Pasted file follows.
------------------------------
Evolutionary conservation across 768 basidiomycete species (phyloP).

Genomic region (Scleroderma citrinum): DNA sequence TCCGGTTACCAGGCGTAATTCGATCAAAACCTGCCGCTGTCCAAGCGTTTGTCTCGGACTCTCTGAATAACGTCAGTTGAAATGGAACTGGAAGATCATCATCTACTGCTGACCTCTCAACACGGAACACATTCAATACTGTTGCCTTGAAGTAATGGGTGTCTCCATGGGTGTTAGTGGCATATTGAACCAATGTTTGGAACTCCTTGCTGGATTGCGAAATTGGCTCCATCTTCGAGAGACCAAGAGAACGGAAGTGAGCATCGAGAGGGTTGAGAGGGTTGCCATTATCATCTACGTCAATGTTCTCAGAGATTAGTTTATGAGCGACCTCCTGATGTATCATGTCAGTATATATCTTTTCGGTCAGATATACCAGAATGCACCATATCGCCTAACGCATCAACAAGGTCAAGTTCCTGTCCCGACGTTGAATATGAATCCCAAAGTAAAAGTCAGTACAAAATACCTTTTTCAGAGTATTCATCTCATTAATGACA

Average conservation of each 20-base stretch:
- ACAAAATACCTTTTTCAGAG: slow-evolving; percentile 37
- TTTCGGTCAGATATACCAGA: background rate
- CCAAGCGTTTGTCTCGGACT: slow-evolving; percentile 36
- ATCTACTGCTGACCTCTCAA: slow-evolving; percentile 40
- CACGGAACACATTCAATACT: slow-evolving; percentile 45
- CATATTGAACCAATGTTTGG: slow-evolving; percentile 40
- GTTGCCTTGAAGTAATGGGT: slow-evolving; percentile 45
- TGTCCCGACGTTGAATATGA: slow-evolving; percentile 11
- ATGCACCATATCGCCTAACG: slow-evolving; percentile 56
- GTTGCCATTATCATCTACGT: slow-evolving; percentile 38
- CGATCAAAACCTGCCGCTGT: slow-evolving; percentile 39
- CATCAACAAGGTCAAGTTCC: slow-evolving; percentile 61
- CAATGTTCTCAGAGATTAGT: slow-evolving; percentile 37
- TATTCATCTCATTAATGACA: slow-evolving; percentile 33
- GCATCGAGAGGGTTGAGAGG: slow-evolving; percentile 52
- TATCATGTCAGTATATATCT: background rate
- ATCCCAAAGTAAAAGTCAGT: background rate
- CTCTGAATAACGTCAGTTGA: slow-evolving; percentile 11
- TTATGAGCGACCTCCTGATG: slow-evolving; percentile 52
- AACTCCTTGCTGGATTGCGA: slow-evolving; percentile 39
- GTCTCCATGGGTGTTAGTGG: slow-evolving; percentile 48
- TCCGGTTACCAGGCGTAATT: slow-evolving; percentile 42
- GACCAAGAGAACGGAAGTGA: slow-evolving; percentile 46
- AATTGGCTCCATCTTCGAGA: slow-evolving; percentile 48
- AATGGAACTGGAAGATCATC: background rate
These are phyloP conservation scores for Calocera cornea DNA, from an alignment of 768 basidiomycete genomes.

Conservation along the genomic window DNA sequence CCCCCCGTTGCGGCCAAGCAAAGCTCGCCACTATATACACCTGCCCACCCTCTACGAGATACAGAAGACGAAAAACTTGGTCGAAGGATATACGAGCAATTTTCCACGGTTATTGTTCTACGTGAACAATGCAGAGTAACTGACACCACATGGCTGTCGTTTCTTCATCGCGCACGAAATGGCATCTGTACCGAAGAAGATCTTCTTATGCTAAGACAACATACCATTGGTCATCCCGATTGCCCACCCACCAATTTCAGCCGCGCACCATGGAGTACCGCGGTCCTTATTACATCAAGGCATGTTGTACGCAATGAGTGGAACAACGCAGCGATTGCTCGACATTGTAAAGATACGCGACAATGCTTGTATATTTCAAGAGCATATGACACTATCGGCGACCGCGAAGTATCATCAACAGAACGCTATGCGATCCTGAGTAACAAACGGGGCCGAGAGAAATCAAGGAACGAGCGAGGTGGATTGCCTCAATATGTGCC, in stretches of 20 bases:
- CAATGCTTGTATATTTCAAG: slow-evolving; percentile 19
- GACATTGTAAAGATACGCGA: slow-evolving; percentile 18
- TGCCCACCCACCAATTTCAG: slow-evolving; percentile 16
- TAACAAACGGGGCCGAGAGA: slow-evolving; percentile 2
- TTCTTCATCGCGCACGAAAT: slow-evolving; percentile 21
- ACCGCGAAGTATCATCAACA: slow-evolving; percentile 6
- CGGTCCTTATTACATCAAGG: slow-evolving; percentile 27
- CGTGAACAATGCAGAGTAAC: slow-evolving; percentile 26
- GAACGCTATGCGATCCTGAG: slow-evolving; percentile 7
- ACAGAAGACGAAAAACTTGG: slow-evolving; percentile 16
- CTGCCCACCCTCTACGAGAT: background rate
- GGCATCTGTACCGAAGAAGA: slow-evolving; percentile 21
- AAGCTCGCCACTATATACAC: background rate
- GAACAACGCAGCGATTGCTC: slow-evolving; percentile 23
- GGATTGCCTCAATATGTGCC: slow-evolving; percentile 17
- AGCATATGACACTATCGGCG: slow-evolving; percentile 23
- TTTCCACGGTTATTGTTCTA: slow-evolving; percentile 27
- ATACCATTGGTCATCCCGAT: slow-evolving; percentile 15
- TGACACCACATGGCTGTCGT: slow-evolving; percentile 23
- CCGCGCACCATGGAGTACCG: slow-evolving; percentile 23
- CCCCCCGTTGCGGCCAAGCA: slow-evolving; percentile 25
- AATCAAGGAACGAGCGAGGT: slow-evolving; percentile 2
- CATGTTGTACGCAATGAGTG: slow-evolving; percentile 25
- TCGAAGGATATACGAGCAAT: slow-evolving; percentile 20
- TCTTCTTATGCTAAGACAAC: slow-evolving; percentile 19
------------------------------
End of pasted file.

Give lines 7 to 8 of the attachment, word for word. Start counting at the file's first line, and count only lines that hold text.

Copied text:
- ATCTACTGCTGACCTCTCAA: slow-evolving; percentile 40
- CACGGAACACATTCAATACT: slow-evolving; percentile 45